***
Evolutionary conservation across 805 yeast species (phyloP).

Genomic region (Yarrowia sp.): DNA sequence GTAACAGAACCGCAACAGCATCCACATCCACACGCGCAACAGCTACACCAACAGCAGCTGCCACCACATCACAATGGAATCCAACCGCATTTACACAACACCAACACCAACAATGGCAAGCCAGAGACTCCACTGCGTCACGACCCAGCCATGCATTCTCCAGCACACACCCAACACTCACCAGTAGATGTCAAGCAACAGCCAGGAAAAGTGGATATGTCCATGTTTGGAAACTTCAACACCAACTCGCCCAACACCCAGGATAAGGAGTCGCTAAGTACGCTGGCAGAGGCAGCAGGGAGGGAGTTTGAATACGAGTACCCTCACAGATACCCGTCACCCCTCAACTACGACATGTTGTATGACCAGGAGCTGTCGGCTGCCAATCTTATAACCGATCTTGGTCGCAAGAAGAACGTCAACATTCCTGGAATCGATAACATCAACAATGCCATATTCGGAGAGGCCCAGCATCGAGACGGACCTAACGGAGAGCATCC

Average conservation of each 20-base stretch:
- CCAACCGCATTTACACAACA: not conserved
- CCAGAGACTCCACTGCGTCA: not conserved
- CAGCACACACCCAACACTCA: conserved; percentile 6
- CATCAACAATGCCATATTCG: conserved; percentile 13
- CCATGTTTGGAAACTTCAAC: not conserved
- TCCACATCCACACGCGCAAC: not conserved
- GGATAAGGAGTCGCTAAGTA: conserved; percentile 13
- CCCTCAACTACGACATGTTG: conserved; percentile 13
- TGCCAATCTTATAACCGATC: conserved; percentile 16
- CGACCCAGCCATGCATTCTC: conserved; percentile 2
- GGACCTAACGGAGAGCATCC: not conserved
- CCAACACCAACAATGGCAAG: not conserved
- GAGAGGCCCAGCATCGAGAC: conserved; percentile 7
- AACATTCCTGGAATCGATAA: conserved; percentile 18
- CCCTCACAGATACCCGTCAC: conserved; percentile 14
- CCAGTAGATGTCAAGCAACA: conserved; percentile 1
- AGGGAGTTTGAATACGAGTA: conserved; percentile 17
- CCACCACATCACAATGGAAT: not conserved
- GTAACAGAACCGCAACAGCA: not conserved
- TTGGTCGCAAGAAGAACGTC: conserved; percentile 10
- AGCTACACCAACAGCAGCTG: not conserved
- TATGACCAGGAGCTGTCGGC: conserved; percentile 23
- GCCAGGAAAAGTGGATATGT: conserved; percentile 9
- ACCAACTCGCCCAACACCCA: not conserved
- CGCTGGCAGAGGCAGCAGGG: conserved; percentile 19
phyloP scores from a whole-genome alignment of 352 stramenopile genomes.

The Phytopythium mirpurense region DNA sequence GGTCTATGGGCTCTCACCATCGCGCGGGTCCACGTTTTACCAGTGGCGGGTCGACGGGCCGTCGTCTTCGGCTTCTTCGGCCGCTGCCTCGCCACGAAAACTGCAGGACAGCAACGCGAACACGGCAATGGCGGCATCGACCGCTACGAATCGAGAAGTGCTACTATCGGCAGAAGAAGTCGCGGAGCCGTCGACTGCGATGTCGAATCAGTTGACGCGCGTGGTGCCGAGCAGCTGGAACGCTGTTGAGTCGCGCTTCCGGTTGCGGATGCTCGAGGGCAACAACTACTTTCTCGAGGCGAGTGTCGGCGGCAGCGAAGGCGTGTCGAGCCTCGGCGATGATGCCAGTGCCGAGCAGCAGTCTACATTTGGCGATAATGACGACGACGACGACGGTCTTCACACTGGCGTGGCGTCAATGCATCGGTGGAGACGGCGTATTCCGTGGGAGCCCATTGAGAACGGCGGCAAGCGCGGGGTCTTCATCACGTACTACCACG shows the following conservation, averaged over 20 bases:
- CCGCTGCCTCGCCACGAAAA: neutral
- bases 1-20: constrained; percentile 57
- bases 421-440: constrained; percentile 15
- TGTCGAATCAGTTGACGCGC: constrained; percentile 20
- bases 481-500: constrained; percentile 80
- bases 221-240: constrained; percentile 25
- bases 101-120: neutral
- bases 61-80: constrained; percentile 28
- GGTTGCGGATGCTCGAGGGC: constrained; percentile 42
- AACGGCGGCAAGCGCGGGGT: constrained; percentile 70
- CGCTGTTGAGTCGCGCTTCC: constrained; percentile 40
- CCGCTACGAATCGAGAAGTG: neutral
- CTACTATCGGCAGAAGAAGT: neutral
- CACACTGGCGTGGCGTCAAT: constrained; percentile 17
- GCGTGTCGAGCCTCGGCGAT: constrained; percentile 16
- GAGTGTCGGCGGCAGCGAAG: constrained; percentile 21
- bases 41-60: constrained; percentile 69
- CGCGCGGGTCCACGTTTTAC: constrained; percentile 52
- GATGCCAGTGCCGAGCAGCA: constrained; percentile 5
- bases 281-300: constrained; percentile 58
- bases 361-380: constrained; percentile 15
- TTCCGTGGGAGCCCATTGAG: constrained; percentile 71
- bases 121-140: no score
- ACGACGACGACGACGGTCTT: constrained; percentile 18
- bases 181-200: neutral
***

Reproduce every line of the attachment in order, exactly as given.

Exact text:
Evolutionary conservation across 805 yeast species (phyloP).

Genomic region (Yarrowia sp.): DNA sequence GTAACAGAACCGCAACAGCATCCACATCCACACGCGCAACAGCTACACCAACAGCAGCTGCCACCACATCACAATGGAATCCAACCGCATTTACACAACACCAACACCAACAATGGCAAGCCAGAGACTCCACTGCGTCACGACCCAGCCATGCATTCTCCAGCACACACCCAACACTCACCAGTAGATGTCAAGCAACAGCCAGGAAAAGTGGATATGTCCATGTTTGGAAACTTCAACACCAACTCGCCCAACACCCAGGATAAGGAGTCGCTAAGTACGCTGGCAGAGGCAGCAGGGAGGGAGTTTGAATACGAGTACCCTCACAGATACCCGTCACCCCTCAACTACGACATGTTGTATGACCAGGAGCTGTCGGCTGCCAATCTTATAACCGATCTTGGTCGCAAGAAGAACGTCAACATTCCTGGAATCGATAACATCAACAATGCCATATTCGGAGAGGCCCAGCATCGAGACGGACCTAACGGAGAGCATCC

Average conservation of each 20-base stretch:
- CCAACCGCATTTACACAACA: not conserved
- CCAGAGACTCCACTGCGTCA: not conserved
- CAGCACACACCCAACACTCA: conserved; percentile 6
- CATCAACAATGCCATATTCG: conserved; percentile 13
- CCATGTTTGGAAACTTCAAC: not conserved
- TCCACATCCACACGCGCAAC: not conserved
- GGATAAGGAGTCGCTAAGTA: conserved; percentile 13
- CCCTCAACTACGACATGTTG: conserved; percentile 13
- TGCCAATCTTATAACCGATC: conserved; percentile 16
- CGACCCAGCCATGCATTCTC: conserved; percentile 2
- GGACCTAACGGAGAGCATCC: not conserved
- CCAACACCAACAATGGCAAG: not conserved
- GAGAGGCCCAGCATCGAGAC: conserved; percentile 7
- AACATTCCTGGAATCGATAA: conserved; percentile 18
- CCCTCACAGATACCCGTCAC: conserved; percentile 14
- CCAGTAGATGTCAAGCAACA: conserved; percentile 1
- AGGGAGTTTGAATACGAGTA: conserved; percentile 17
- CCACCACATCACAATGGAAT: not conserved
- GTAACAGAACCGCAACAGCA: not conserved
- TTGGTCGCAAGAAGAACGTC: conserved; percentile 10
- AGCTACACCAACAGCAGCTG: not conserved
- TATGACCAGGAGCTGTCGGC: conserved; percentile 23
- GCCAGGAAAAGTGGATATGT: conserved; percentile 9
- ACCAACTCGCCCAACACCCA: not conserved
- CGCTGGCAGAGGCAGCAGGG: conserved; percentile 19
phyloP scores from a whole-genome alignment of 352 stramenopile genomes.

The Phytopythium mirpurense region DNA sequence GGTCTATGGGCTCTCACCATCGCGCGGGTCCACGTTTTACCAGTGGCGGGTCGACGGGCCGTCGTCTTCGGCTTCTTCGGCCGCTGCCTCGCCACGAAAACTGCAGGACAGCAACGCGAACACGGCAATGGCGGCATCGACCGCTACGAATCGAGAAGTGCTACTATCGGCAGAAGAAGTCGCGGAGCCGTCGACTGCGATGTCGAATCAGTTGACGCGCGTGGTGCCGAGCAGCTGGAACGCTGTTGAGTCGCGCTTCCGGTTGCGGATGCTCGAGGGCAACAACTACTTTCTCGAGGCGAGTGTCGGCGGCAGCGAAGGCGTGTCGAGCCTCGGCGATGATGCCAGTGCCGAGCAGCAGTCTACATTTGGCGATAATGACGACGACGACGACGGTCTTCACACTGGCGTGGCGTCAATGCATCGGTGGAGACGGCGTATTCCGTGGGAGCCCATTGAGAACGGCGGCAAGCGCGGGGTCTTCATCACGTACTACCACG shows the following conservation, averaged over 20 bases:
- CCGCTGCCTCGCCACGAAAA: neutral
- bases 1-20: constrained; percentile 57
- bases 421-440: constrained; percentile 15
- TGTCGAATCAGTTGACGCGC: constrained; percentile 20
- bases 481-500: constrained; percentile 80
- bases 221-240: constrained; percentile 25
- bases 101-120: neutral
- bases 61-80: constrained; percentile 28
- GGTTGCGGATGCTCGAGGGC: constrained; percentile 42
- AACGGCGGCAAGCGCGGGGT: constrained; percentile 70
- CGCTGTTGAGTCGCGCTTCC: constrained; percentile 40
- CCGCTACGAATCGAGAAGTG: neutral
- CTACTATCGGCAGAAGAAGT: neutral
- CACACTGGCGTGGCGTCAAT: constrained; percentile 17
- GCGTGTCGAGCCTCGGCGAT: constrained; percentile 16
- GAGTGTCGGCGGCAGCGAAG: constrained; percentile 21
- bases 41-60: constrained; percentile 69
- CGCGCGGGTCCACGTTTTAC: constrained; percentile 52
- GATGCCAGTGCCGAGCAGCA: constrained; percentile 5
- bases 281-300: constrained; percentile 58
- bases 361-380: constrained; percentile 15
- TTCCGTGGGAGCCCATTGAG: constrained; percentile 71
- bases 121-140: no score
- ACGACGACGACGACGGTCTT: constrained; percentile 18
- bases 181-200: neutral